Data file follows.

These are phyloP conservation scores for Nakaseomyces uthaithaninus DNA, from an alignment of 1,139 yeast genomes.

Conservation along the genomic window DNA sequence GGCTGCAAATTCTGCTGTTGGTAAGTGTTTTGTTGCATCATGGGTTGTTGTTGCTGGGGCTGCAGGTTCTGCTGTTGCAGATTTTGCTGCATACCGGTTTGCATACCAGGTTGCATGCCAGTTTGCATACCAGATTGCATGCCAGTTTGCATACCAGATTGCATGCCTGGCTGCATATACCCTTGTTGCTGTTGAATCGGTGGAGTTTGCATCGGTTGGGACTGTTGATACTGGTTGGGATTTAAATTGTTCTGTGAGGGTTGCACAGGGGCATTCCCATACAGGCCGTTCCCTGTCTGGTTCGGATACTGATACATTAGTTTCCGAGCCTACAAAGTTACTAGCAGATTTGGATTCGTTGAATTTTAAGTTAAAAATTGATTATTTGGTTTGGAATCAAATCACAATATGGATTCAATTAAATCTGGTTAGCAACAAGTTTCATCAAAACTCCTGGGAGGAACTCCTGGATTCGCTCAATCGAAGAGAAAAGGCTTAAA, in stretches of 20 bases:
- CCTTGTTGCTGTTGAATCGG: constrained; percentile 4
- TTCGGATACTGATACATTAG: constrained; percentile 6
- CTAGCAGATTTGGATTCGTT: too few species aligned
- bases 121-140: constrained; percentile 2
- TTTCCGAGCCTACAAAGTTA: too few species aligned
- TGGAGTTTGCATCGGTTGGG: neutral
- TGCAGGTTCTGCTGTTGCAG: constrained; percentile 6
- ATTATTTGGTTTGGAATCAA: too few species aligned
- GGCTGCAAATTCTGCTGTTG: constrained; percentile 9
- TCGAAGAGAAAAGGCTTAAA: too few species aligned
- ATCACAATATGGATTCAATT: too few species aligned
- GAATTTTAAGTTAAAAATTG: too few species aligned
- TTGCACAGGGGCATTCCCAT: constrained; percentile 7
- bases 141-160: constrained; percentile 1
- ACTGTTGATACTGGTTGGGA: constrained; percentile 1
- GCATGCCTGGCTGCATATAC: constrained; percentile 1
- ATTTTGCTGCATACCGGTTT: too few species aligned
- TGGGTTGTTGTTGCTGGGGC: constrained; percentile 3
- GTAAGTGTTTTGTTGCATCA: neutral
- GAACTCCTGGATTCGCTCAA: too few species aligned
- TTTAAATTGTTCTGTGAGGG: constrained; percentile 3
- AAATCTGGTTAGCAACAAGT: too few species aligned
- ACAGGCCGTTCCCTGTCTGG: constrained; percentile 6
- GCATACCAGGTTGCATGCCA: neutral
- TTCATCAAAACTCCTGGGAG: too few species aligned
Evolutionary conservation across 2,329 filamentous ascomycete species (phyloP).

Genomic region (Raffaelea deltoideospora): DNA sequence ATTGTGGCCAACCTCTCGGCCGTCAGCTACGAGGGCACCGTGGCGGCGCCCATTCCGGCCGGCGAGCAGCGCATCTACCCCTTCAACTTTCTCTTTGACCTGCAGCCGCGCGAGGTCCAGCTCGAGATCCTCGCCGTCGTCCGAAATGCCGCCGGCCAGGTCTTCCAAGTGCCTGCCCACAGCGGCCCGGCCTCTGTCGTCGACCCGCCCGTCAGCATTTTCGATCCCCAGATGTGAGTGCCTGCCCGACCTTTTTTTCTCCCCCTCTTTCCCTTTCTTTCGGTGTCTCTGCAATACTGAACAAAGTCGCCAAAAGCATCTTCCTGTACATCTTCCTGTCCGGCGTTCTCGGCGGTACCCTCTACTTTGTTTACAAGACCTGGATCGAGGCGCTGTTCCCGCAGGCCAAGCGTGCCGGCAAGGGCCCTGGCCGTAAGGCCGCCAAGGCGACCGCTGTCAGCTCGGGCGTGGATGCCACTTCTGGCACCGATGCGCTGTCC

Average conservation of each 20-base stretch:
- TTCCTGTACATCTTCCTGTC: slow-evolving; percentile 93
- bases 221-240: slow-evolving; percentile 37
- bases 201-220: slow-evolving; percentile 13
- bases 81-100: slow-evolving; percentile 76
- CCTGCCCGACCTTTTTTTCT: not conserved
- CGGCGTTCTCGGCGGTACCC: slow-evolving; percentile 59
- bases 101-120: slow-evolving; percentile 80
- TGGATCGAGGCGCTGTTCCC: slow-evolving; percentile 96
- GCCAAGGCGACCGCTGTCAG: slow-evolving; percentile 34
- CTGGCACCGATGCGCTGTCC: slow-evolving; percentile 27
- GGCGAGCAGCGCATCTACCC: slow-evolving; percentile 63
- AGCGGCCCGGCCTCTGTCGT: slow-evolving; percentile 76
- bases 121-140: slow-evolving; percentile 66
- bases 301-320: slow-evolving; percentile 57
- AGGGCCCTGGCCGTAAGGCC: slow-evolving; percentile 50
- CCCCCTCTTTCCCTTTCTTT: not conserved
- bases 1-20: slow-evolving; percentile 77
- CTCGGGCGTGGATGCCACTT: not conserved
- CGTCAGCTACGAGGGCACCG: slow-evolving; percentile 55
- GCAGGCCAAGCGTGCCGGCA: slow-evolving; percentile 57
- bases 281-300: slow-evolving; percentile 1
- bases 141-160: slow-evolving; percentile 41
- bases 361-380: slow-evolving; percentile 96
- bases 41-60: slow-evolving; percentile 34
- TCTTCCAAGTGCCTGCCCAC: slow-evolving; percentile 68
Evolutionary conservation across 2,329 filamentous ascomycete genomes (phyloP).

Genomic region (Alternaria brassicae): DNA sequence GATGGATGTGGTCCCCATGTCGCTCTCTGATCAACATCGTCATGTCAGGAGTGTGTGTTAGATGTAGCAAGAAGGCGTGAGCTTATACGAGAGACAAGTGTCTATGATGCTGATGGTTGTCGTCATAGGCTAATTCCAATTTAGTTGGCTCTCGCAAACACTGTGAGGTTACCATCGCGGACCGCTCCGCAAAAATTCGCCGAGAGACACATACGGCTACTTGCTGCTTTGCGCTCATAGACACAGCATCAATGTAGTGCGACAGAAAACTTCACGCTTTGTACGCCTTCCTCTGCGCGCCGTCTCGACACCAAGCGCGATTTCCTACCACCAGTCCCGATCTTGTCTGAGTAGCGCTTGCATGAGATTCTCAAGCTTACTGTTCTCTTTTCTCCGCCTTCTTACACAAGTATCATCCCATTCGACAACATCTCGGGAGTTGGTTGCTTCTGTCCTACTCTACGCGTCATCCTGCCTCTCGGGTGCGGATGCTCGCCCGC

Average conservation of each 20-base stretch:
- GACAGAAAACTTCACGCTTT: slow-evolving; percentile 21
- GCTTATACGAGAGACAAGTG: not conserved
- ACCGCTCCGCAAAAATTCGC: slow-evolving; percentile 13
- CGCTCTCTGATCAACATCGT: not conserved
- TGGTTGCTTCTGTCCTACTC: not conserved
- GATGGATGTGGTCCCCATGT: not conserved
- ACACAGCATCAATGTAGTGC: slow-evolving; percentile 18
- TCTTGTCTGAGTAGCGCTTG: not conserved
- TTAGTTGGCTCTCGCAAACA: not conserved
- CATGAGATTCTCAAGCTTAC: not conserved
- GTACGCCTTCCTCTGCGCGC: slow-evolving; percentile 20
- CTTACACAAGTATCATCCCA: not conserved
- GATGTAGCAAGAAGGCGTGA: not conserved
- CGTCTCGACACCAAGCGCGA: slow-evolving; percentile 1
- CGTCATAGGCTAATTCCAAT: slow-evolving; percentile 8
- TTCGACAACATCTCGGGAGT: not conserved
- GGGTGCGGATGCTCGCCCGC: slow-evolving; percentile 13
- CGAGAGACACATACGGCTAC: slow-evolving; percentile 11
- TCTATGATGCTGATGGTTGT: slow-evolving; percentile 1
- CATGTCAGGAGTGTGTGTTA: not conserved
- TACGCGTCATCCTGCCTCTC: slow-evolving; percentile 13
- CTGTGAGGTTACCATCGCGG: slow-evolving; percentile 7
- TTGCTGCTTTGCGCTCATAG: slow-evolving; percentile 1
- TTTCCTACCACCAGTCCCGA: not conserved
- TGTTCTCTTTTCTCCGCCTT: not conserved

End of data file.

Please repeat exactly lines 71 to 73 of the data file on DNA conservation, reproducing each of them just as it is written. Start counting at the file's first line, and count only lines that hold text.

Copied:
- GATGTAGCAAGAAGGCGTGA: not conserved
- CGTCTCGACACCAAGCGCGA: slow-evolving; percentile 1
- CGTCATAGGCTAATTCCAAT: slow-evolving; percentile 8